• Computer science helps in combating terrorism

    The University of Maryland develops the SOMA Terror Organization Portal (STOP); SOMA (Stochastic Opponent Modeling Agents) is a formal, logical-statistical reasoning framework which uses data about past behavior of terror groups in order to learn rules about the probability of an organization, community, or person taking actions in different situations

  • Face reading software

    Spanish researchers develop algorithm capable of reading facial expressions from video images; by applying the algorithm, the system is capable of processing thirty images per second to recognize a person’s facial expressions in real time before categorizing them as expressing anger, disgust, fear, happiness, sadness, or surprise

  • Toshiba tests liquid sodium fast reactor

    Toshiba notices the growing interest in nuclear power, and opens high temperature liquid-sodium test loop at its Yokohama Complex; company says it will enhance its sodium-related technology in readiness for future business expansion in this promising market

  • Moth eyes inspire more efficient solar cell design

    Moth eyes do not reflect light: They have orderly bumps on their corneas, and the the array of bumps creates a situation in which almost no reflection exists, thus keeping the defenseless moth hidden from nocturnal predators; researchers want to increase the efficiency of solar panels by emulating moth eyes, allowing the panels to absorb and utilize — rather than reflect and waste — more of the sun’s light

  • Researching new laser and sensor technology

    New materials would allow laser light to be generated in ranges that are not currently accessible; “These lasers could be used for sensing such as in detecting environmental conditions in a building,” says Binghamton University’s professor Oana Malis; “There are defense applications as well”

  • Maintaining security at Israel's Ben Gurion Airport

    In 2006, Israel’s Ben Gurion Airport handled 9 million international passengers and 405,000 domestic passengers; it did so while being among the world’s most secure — if not the most secure — airports; two Israeli companies, Hi-Tech Solutions and Rontal, made their own contributions to achieving that level of security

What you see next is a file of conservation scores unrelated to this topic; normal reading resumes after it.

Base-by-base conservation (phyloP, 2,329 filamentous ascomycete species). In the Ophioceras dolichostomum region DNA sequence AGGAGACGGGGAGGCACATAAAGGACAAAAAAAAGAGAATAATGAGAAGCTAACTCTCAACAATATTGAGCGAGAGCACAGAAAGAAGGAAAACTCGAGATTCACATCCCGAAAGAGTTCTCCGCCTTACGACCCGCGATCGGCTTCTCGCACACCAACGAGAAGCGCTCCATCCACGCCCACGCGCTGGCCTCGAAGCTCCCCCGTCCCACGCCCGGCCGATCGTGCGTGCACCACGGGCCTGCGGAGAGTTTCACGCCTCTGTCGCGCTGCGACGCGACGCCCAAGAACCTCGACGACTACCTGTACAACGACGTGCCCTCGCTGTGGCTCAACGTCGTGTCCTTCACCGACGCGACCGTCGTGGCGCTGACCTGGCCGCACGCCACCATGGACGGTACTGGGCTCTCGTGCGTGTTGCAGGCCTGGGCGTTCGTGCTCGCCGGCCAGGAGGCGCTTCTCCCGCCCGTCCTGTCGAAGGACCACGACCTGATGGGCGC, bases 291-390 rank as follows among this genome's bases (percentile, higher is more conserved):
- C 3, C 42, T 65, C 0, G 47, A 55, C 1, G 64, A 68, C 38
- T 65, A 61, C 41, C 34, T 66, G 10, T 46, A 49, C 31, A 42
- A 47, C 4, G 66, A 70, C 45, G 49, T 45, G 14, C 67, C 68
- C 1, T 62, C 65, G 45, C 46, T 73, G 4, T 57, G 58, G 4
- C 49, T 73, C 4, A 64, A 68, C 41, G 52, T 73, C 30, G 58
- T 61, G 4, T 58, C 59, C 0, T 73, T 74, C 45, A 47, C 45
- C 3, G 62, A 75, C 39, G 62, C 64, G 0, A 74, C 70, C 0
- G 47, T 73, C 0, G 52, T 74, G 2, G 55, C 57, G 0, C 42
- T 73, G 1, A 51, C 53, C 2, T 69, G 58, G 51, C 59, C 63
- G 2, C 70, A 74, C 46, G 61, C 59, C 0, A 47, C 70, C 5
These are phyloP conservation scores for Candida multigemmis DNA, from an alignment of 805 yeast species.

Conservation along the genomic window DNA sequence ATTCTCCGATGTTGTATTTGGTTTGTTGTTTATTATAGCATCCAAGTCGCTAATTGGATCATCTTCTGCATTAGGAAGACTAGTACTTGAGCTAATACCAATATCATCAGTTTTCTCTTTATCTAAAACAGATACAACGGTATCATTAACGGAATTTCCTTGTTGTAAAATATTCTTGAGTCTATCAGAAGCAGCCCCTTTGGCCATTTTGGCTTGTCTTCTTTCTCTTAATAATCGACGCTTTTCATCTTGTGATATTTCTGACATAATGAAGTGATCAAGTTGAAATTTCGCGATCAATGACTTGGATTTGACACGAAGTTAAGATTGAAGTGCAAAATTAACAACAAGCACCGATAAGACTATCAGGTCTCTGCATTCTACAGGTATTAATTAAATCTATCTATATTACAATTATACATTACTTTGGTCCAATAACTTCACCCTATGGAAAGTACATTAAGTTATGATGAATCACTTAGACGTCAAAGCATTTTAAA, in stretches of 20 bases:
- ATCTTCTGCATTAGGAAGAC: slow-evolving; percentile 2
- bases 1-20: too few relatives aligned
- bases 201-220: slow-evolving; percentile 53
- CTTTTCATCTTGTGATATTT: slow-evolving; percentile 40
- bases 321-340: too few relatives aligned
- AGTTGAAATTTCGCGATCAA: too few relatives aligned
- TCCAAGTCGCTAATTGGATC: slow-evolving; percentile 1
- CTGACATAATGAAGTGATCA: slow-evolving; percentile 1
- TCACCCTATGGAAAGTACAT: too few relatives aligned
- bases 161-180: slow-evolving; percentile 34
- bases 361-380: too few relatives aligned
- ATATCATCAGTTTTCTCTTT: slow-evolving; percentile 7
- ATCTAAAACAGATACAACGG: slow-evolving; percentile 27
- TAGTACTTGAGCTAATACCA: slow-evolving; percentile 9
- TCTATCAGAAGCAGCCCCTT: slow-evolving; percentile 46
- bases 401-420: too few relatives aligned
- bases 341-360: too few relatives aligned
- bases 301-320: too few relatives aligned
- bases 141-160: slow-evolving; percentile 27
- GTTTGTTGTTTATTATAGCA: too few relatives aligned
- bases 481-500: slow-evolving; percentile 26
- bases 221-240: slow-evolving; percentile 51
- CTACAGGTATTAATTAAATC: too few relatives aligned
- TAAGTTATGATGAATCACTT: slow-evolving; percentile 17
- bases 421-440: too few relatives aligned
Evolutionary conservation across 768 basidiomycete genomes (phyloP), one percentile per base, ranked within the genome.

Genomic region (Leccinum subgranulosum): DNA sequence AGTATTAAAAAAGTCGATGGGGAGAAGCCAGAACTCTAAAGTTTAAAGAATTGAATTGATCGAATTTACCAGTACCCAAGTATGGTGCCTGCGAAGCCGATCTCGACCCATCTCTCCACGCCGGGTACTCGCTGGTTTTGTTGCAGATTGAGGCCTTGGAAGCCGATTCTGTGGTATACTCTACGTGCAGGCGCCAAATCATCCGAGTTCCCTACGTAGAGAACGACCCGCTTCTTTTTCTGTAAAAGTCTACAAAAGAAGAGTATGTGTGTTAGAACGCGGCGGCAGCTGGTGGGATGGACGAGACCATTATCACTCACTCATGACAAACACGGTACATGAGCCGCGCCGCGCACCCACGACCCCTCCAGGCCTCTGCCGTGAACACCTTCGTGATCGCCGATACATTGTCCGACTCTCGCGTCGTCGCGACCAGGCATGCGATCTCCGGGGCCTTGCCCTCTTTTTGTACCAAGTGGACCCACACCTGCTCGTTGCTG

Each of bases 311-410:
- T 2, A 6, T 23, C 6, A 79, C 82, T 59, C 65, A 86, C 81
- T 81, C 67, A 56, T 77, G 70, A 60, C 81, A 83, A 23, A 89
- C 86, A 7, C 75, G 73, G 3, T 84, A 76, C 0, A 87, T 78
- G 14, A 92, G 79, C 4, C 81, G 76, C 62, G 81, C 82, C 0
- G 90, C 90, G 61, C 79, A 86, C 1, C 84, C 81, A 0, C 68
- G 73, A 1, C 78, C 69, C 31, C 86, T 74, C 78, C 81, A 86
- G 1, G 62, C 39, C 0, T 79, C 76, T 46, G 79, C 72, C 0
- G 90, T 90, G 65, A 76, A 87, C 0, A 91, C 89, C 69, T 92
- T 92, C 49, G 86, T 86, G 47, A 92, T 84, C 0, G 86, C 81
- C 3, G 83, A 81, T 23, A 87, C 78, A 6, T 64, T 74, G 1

• ICx to develop battlefield biodetection device

    ICx will use the research and development capabilities of Mesosystems Technologies in New Mexico, a company it had acquired in 2005, to develop a biodetection system to be used on the battlefield; new device will be made for continuous air monitoring in outdoor settings

  • Preventing future Deep Impact

    The recent shooting down of a dysfunctional U.S. satellite, let alone the damage that a large asteroid would inflict if allowed to hit Earth, highlight the need to prevent natural or man-made space objects from doing damage on Earth; nine Israeli science students offer a solution

  • Solar energy conversion breakthrough

    Scientists say that sunlight falling on only 9 percent of California’s Mojave Desert could power all of the U.S. electricity needs — if the energy could be efficiently harvested; this is a big “if,” since current-generation solar cell technologies are too expensive and inefficient for wide-scale commercial applications; Northwestern University researchers show a way to increase solar cell efficiency

  • DOE, partners test commercial geothermal technology in Nevada

    Geothermal energy attracts more and more attention, and for good reason: One cubic kilometer of hot granite at 250 degrees centigrade has the stored energy equivalent of 40 million barrels of oil

  • TSA lab's new concept in airport security: Tunnel of Truth

    Futuristic vision of airport security would see passengers stand on a conveyor belt moving under an archway as different sensors scan them for weapons, bombs, and other prohibited items; no need to take the shoes off; by the time they step out of the tunnel, they have been thoroughly checked out

  • Cleaner water through nanotechnology

    As global warming causes more and more countries to have less and less fresh water for human consumption and irrigation, the purification and re-use of contaminated water becomes more urgent; Aussie researchers offer a nanotechnology-based method to purify water which is more effective and cheaper than conventional water purification methods

  • Utility plans first U.S. coal-fired plant to capture CO2

    Tenaska proposes a new 600-megawatt, coal-fired power plant in Texas which would be the first to capture and store carbon dioxide emissions underground

  • Blinding flashlight developed as new law enforcement tool

    California company, working with DHS funds, develops a blinding flash light which may well replace taser guns, pepper spray, and rubber bullets as law enforcement’s non-lethal weapon of choice

  • U.K. energy company to demonstrate its oxyfuel technology

    Oxyfuel combustion is the process of firing a fossil-fueled power plant with an oxygen-enriched gas mix instead of air; oxyfuel combustion produces a CO2-rich flue gas ready for sequestration